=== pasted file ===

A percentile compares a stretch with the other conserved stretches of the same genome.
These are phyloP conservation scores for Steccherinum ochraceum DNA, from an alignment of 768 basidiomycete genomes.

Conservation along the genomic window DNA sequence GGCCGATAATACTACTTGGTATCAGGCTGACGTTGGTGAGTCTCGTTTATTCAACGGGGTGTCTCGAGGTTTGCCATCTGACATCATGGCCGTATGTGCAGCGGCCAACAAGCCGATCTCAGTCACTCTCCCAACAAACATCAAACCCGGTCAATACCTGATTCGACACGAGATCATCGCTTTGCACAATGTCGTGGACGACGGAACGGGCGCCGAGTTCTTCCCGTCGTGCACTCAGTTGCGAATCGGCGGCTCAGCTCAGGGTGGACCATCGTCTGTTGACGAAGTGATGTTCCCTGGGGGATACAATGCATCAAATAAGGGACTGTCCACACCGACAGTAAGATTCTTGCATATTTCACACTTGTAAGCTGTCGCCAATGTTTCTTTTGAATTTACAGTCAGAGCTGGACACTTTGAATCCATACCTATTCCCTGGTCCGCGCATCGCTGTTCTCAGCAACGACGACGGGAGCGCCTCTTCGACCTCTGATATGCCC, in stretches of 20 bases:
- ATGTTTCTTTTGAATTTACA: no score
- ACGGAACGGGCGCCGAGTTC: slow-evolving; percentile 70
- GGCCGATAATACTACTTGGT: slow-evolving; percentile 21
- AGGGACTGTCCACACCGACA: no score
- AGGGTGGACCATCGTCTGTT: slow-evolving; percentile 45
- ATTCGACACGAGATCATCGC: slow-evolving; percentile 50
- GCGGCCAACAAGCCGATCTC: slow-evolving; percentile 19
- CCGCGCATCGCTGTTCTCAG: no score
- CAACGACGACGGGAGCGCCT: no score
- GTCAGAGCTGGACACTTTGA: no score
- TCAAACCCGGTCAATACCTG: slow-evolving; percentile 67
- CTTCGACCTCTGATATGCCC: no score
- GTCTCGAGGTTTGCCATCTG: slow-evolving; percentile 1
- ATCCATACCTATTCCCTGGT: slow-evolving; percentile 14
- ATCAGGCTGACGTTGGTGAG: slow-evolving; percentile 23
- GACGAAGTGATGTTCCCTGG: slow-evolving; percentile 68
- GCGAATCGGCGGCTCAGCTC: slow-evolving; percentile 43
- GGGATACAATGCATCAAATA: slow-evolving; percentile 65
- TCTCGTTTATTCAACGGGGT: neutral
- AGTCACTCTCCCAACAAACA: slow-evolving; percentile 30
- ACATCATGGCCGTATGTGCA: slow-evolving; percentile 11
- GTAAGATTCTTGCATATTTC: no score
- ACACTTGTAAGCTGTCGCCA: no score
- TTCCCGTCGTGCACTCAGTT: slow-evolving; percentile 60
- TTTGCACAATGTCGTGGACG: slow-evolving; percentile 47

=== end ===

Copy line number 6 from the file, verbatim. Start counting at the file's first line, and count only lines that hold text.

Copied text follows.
- GGCCGATAATACTACTTGGT: slow-evolving; percentile 21